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(1) No magistrate may prohibit any activity merely because of an animosity toward the religious opinion reflected by that action. Actions must be judged in terms of their effect as actions, not in terms of the symbolic importance placed on them either by the believer or by the nonbelieving observers.

(2) This guaranty of nondiscrimination retained all important judgments in the hands of the civil magistrate. The magistrate could not discriminate against an action simply because it was motivated by a disliked religious opinion, but it was up to the civil authorities alone to judge the harmfulness or harmlessness of any particular activity.

What should a religious believer do, however, if the magistrate's judgment conflicts with his sense of religious obligation? What if, for example, the magistrate thinks that public health requires all butchering to be done in specified slaughterhouses, while the believer's religion requires him to sacrifice calves on an altar in his own house of worship? Or, what if the magistrate goes so far as to require the performance of an activity religiously prohibited, such as accepting a vaccination, saluting the flag, or participating in war? According to Locke, the first duty of a person placed in such a position is to follow his own conscience and save his immortal soul, but as a member of civil society he also has an obligation to obey the magistrate. Locke's solution to this conflict was interesting:

What if the magistrate should enjoin anything by his author-
ity that appears unlawful to the conscience of a private per-
son? ... Such a private person is to abstain from the action
that he judges unlawful, and he is to undergo the punishment
which it is not unlawful for him to bear. For the private judg-
ment of any person concerning a law enacted in political mat-
ters, for the public good, does not take away the obligation of

that law, nor deserve a dispensation.29 Thus, as long as the magistrate acts within his proper sphere of authority, the citizen with conscientious scruples should accept the punishment meted out to everyone for disobeying the law. It is important to note that the punishment is considered legitimate, since it does no harm to the natural rights of conscience. Perhaps even more important, as Locke indicated in a passage shortly after the one just quoted, was that the final judgment of the legitimacy of a magistrate's action was not left to the conscience of the troubled individual:

What if the magistrate believes that he has a right to make
such laws and that they are for the public good, and his sub-
jects believe the contrary? Who shall be judge between them?

29Ibid., p. 48.

I answer, God alone. For there is no judge upon earth be

tween the civil magistrate and the people. 30 What did placing the final say in God's hands mean in political terms? It meant, quite simply, that the final determination on this earth was the magistrate's.

So far, this interpretation of Locke's Letter has concentrated on the conflicting obligations placed on a citizen's behavior by religion and politics. As such, the interpretation may have given the impression that Locke analyzed opinions in a radically different way from the way he analyzed overt actions. This impression is not accurate. According to Locke, even though the magistrate is not concerned with the state of human souls as such, some opinions are so intimately connected with behavior affecting life, liberty, and property that they do fall within the proper sphere of a magistrate's concern.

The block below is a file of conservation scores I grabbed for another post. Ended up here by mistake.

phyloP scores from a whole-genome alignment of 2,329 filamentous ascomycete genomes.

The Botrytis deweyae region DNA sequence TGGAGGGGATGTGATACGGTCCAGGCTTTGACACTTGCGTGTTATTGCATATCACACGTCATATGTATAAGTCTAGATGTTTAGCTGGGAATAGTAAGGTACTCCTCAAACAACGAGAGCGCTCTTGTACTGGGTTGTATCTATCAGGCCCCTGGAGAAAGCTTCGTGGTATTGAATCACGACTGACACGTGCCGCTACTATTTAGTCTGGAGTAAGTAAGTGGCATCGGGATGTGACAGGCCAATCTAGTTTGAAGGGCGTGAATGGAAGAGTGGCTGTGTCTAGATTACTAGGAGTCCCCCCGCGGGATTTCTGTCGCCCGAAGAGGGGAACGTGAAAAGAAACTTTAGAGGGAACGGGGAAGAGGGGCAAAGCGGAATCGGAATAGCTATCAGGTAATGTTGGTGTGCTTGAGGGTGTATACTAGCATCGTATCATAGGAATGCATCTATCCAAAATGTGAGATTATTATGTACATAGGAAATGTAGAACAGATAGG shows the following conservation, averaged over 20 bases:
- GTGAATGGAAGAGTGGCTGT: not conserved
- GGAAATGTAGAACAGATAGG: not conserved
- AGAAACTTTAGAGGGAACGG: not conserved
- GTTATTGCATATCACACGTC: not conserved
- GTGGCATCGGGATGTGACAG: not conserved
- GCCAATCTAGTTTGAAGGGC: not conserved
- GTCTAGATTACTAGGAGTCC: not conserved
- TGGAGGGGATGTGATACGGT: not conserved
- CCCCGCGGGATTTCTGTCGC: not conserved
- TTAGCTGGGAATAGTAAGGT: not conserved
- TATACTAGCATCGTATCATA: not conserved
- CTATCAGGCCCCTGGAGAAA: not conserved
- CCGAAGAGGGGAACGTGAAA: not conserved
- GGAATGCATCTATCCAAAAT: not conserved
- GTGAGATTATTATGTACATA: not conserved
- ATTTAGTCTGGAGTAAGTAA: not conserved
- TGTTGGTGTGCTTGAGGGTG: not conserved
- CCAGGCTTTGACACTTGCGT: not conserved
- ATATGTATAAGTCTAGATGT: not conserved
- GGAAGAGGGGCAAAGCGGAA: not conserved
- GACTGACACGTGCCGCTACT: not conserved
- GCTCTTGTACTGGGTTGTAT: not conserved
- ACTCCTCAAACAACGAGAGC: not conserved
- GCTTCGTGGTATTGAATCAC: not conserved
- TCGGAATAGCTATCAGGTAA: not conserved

Locke divided all opinions, including religious ones, into two major categories in the Letter-speculative and practical. Speculative opinions were defined as those which terminated in the understanding, while practical ones were those which could influence will and behavior.31 The magistrate should not concern himself with speculative opinions, Locke said, because these_by definition-have nothing to do with the business of the commonwealth. Practical opinions were another matter, however, since overt actions would affect life, liberty, or property. The magistrate may regulate obvious practical opinions about what is right and wrong in politics, since these clearly affect the goods of this world. In addition, Locke listed four kinds of religious opinion which normally might be considered speculative, but which have a sufficient influence on practical action to permit their regulation. These included: (1) opinions contrary to human society, or to those moral rules which are necessary to the preservation of civil society; (2) a belief that one's own sect may have special prerogatives; (3) a loyalty to a foreign prince (for example, the Pope); and (4) belief in atheism.

To summarize: Locke's Letter protected no opinion or action from the civil magistrate as a matter of right, if the opinion or action had an adverse effect on the proper concerns of civil society. As a matter of practicality, the magistrate must have discretion in determining what might have this kind of an adverse effect, and, as a result, a magistrate could, in theory, overstep his rightful authority. If he did, this was a matter for God to judge: on this earth, the final word short of rebellion in disputes between citizens and magistrates must lie with the magistrates.

30[bid.,

P. 49.

3' Ibid., p. 45.

Locke and Jefferson on Religious Opinions

This analysis of Locke's Letter suggests that there were important differences between Locke and Jefferson. Jefferson, unlike Locke, placed great stress on the distinction between opinions and actions. The difference between the two writers on this point may not be as great as appears at first glance, as we shall see, but the emphasis Jefferson places on the protection of opinion was important nonetheless.

We have already looked at Jefferson's treatment of opinions and actions in the Bill for Establishing Religious Freedom. He also distinguished between opinion and action in the famous 1802 letter he wrote to the Danbury Baptist Association while he was President of the United States. Although the letter was brief (almost the whole of it appears below) there are indications that he meant the letter to be given serious attention.32 The letter's key paragraph reads:

Believing with you that religion is a matter which lies solely
between man and his God, that he owes account to none
other for his faith or his worship, that the legislative powers of
government reach actions only, and not opinions, I contemplate
with sovereign reverence that act of the whole American
people which declared that this legislature should "make no
law respecting an establishment of religion, or prohibiting the
free exercise thereof,” thus building a wall of separation be-
tween church and State. Adhering to this expression of the
supreme will of the nation in behalf of the rights of con-